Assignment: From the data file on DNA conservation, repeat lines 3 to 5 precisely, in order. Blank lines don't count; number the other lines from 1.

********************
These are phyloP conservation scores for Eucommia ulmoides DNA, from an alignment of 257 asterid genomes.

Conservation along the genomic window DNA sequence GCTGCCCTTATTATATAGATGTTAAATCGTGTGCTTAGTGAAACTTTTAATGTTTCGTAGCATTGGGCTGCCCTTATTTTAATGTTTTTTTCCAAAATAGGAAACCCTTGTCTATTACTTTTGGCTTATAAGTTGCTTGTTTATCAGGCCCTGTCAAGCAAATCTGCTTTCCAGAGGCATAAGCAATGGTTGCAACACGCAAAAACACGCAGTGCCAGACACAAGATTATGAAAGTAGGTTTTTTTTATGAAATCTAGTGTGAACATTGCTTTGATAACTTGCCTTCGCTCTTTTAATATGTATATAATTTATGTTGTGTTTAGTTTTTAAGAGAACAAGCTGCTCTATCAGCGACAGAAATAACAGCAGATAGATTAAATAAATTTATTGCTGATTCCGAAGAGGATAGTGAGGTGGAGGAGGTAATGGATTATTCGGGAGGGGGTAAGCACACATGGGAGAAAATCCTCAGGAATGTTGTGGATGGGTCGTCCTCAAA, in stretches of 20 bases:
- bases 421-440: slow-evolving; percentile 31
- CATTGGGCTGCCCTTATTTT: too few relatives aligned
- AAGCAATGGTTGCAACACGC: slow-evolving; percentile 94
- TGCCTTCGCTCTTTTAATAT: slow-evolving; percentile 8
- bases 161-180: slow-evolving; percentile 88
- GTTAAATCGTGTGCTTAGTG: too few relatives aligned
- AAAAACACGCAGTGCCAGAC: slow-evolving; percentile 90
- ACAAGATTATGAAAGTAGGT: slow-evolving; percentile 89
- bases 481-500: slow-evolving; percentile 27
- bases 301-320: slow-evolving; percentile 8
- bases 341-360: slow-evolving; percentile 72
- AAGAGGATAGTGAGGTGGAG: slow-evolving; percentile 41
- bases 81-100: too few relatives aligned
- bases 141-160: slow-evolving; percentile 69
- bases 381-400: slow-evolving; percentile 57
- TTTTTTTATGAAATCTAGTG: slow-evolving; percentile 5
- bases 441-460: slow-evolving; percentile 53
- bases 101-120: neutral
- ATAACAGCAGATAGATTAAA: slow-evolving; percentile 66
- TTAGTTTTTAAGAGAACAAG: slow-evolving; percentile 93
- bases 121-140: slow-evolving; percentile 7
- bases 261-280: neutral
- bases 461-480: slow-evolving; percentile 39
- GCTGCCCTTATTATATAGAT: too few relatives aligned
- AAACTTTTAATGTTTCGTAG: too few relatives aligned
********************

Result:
- bases 421-440: slow-evolving; percentile 31
- CATTGGGCTGCCCTTATTTT: too few relatives aligned
- AAGCAATGGTTGCAACACGC: slow-evolving; percentile 94